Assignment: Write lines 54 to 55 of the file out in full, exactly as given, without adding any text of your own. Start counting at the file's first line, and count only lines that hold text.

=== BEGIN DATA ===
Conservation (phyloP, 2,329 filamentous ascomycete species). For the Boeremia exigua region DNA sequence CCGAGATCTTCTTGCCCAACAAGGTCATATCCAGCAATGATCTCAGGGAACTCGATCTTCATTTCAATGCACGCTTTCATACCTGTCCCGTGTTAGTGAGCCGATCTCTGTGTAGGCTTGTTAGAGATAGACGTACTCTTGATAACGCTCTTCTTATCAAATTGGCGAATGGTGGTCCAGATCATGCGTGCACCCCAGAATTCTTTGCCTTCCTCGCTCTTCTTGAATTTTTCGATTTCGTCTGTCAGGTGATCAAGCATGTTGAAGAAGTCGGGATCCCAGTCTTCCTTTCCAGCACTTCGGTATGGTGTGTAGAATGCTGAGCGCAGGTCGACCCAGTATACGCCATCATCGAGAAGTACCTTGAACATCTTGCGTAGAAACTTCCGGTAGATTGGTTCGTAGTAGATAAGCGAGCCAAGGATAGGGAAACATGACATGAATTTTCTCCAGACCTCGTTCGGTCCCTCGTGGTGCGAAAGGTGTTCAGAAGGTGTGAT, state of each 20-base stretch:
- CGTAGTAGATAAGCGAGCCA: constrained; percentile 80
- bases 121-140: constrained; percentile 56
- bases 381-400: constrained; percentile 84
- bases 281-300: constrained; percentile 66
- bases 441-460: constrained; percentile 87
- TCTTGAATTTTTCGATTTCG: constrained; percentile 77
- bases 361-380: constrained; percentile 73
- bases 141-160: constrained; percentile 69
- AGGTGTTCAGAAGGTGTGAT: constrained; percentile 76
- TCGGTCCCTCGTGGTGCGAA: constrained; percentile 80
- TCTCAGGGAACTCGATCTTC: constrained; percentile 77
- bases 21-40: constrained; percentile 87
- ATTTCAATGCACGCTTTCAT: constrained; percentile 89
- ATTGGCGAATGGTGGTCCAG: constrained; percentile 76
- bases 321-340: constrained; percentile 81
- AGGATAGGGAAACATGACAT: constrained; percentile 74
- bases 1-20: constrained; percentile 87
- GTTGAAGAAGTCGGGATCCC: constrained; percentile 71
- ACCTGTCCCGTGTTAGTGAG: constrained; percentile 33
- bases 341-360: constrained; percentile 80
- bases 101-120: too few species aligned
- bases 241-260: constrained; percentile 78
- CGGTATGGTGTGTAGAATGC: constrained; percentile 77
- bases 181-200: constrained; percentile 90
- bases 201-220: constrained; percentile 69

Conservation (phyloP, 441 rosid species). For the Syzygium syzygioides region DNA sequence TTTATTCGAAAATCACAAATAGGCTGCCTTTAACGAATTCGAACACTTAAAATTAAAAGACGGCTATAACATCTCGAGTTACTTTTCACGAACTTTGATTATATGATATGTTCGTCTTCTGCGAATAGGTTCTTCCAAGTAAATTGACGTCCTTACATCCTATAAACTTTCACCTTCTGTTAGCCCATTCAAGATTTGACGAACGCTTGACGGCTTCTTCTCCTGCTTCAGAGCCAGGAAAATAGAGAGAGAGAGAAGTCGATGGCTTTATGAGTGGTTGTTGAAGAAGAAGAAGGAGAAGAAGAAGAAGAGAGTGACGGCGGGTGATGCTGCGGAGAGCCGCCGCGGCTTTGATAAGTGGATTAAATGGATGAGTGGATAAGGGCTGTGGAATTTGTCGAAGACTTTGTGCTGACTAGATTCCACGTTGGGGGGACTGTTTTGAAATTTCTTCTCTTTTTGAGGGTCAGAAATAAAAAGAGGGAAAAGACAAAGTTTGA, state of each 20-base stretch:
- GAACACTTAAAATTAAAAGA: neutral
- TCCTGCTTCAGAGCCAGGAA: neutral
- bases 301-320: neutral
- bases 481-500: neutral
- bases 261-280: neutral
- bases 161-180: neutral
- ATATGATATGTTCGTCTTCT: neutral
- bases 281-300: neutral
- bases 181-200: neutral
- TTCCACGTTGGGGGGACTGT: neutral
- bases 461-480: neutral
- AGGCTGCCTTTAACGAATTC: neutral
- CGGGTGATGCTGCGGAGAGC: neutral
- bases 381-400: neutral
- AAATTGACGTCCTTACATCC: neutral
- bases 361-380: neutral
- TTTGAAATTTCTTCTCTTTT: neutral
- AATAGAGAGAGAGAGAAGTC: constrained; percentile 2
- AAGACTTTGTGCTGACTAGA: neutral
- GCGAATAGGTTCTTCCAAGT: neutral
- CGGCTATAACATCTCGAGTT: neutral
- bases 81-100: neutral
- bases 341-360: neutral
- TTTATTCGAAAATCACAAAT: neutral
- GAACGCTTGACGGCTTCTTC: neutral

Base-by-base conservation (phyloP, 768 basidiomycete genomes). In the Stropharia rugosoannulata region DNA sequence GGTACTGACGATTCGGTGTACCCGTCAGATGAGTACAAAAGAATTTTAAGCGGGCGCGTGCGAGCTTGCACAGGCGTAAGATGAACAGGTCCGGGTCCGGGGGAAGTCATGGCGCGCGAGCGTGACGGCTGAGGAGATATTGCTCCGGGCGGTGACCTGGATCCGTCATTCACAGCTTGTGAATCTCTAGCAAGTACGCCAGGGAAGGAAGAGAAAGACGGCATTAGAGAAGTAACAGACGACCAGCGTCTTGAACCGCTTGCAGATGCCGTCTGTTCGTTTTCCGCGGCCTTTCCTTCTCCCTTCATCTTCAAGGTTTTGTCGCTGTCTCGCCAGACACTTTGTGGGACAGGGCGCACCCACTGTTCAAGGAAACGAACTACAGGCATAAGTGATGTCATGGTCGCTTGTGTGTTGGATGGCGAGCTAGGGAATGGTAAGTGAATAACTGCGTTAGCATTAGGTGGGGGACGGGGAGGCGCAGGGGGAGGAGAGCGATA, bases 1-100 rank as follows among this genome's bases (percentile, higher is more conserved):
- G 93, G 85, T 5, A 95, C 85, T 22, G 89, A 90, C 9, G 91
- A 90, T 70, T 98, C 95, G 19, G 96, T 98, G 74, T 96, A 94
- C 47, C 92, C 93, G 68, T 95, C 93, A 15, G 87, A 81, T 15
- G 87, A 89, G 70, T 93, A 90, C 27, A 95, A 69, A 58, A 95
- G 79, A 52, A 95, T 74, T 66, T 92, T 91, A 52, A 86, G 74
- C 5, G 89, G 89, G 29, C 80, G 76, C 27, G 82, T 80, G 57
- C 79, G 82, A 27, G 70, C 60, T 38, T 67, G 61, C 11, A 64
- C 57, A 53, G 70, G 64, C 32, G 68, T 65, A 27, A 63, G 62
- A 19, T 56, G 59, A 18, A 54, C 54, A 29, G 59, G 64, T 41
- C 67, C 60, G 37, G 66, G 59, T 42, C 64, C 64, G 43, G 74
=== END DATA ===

- G 93, G 85, T 5, A 95, C 85, T 22, G 89, A 90, C 9, G 91
- A 90, T 70, T 98, C 95, G 19, G 96, T 98, G 74, T 96, A 94